It’s our ambition at EngineeringUK to inform and inspire young people and grow the number and diversity of tomorrow’s engineers to meet the needs of the UK now and in the future.
And we’re very clear that achieving this ambition requires the concerted, collective effort of organisations and individuals with a shared interest in ensuring that all young people can make an informed choice about whether to pursue an engineering career.
Our analysis of the annual Engineering Brand Monitor shows that young people who know more about what engineers do are more likely to perceive the profession positively and to consider a career in engineering. Furthermore, young people attending a STEM careers activity in the past 12 months were over 3 times more likely to consider a career in engineering than those who had not.
Yet, even pre-pandemic, only about a quarter of 11- to 19-year-olds surveyed reported having attended such an activity and we know that careers experiences have been limited over the pandemic.
Worryingly, nearly half of young people surveyed said they know little or almost nothing about what engineers do and many of them see engineering as complicated and difficult as well as dirty. Beyond that, while key influencers of young people hold positive views about engineering, fewer than half of STEM secondary school teachers and under a third of parents are confident in giving engineering careers advice.
There is therefore a need to work more effectively to ensure that all young people, and their influencers, have a good understanding of the breadth and value of modern engineering and how to get into it. Outreach has an important role to play in this, but we must ensure that it works for the digitally engaged young people of today, especially those from groups that are under-represented in the engineering workforce.
It’s vital we take an open and experimental approach to developing outreach, testing content and delivery with target audiences, and, ideally, involving them in the planning.
Taking an evidence-based approach to outreach includes identifying key messages that resonate with young people. As an example, our surveys have shown for many years that ‘having an impact’ and ‘being valued’ are important to young people when deciding upon a career, research last summer also found that the pandemic had made job security and availability more important to them.
STEM outreach should therefore convey the wide-ranging societal contributions that engineers make and the certainty of future engineering workforce needs, for example, supported by the government’s investments in infrastructure and for net zero.
With 100s of organisations delivering STEM engagement, we must work together to improve our approach to designing, delivering, and evaluating activities, as well as sharing our learnings and coordinating our work with one other.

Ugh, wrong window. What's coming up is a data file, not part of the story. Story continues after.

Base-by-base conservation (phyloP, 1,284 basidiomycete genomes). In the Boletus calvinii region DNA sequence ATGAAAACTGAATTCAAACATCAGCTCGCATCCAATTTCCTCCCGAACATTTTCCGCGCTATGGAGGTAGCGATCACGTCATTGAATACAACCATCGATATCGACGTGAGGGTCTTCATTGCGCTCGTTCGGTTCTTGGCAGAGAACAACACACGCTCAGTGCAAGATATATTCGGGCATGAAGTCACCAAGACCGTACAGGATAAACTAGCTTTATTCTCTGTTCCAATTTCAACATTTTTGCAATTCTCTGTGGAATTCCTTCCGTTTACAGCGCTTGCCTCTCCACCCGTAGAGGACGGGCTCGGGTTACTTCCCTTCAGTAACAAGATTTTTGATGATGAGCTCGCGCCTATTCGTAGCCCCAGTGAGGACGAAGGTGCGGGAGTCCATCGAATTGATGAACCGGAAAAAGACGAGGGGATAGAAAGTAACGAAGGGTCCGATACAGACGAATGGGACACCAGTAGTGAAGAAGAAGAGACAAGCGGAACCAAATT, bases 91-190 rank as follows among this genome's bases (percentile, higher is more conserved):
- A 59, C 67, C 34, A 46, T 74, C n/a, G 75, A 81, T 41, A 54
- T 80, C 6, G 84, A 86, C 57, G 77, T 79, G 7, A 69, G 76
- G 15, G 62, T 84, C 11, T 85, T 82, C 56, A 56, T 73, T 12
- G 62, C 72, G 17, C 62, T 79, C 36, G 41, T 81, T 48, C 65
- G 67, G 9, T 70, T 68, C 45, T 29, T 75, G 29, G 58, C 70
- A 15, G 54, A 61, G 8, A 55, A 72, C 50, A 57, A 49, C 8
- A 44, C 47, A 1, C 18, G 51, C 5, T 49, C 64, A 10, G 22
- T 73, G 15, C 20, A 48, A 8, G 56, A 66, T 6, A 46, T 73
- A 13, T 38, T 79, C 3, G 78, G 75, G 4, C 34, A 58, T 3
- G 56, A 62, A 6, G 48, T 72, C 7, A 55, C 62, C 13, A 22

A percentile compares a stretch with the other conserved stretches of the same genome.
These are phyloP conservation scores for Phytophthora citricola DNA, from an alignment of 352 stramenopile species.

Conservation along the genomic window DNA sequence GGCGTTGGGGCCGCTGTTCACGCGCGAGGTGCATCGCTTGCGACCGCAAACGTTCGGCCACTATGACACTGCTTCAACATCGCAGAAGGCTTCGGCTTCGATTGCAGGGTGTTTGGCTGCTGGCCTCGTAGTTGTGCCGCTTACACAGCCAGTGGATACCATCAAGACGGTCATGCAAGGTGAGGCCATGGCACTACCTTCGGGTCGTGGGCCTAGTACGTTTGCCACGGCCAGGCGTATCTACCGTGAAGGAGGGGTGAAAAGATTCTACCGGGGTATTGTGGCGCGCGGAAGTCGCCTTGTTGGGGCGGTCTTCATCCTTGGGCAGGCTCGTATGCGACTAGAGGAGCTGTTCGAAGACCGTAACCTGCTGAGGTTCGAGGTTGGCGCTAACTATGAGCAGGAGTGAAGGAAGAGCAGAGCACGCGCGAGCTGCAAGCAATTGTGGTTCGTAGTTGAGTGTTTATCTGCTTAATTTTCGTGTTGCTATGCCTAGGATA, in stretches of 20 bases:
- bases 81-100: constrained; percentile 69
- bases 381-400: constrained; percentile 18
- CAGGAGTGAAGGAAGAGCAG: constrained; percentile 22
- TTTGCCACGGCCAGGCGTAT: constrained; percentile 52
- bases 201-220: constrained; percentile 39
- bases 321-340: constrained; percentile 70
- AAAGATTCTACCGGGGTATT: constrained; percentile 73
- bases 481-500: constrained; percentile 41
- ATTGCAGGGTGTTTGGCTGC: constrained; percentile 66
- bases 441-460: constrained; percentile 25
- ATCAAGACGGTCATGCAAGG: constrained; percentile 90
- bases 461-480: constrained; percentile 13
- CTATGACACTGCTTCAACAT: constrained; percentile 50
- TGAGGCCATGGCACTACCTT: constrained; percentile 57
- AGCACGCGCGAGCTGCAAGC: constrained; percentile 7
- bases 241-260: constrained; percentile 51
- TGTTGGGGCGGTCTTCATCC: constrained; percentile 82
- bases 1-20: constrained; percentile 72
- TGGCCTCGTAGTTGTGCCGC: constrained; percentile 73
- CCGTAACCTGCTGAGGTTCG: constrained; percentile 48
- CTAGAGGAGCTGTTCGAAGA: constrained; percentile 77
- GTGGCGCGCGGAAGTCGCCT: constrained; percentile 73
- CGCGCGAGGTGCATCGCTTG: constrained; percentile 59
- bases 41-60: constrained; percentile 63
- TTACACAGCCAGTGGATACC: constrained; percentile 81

That’s why EngineeringUK is proud to have been invited to deliver the Tomorrow’s Engineers Code which gathered 140 signatories (including HEIs) in its first 9 months, all pledging to work together to increase the collective impact of our engineering-inspiration activities and ultimately the number and diversity of young people choosing engineering.
STEM outreach efforts must focus on measuring and increasing the impact of activity as well as its reach. As a community, we must cultivate a greater understanding of how engagement activities can affect positive change through robust research and a shared evidence base.
There are of course difficulties in evaluating the impact of outreach activities targeted at 11–14-year-olds on, for example, graduate entries. As an example, The Big Bang Fair supported by hundreds of organisations and orchestrated by EngineeringUK and which by 2019 welcomed 80,000 visitors, would need up to 10 years to see impacts on graduate entries. Nevertheless, our in-house and independent evaluations have shown that the Fair helps to inspire young people into engineering and provides them with information on how to get there. This evaluation also identifies how we can improve so we can iterate year on year and share our learnings.
STEM outreach works within a much wider eco-system that impacts on a young person’s choices. So, while we know that knowledge of engineering is a limiting factor, it is one of many, including opportunities to progress in key subjects, specialist teachers, confidence and so on. It could be that we make progress in one area – knowledge or appeal of engineering – but that other elements, such as supply of specialist teachers, limit progression.
We’ve developed and published an impact framework to help describe this system, and are using it to help us articulate the changes we are trying to achieve and evaluate against them – and we are sharing it in the hope that it helps other organisations do the same.
It’s fair to say that the engineering community needs to work harder than ever to ensure that engineering is accessible to this generation of young people – for their own life chances and so that we have a diverse and insightful workforce that we need to innovate, improve societal and economic resilience and environmental sustainability.
While STEM outreach is only one part of the system that will deliver this, I am convinced that the renewed community emphasis on working together to deliver impact alongside reach will achieve the results we seek.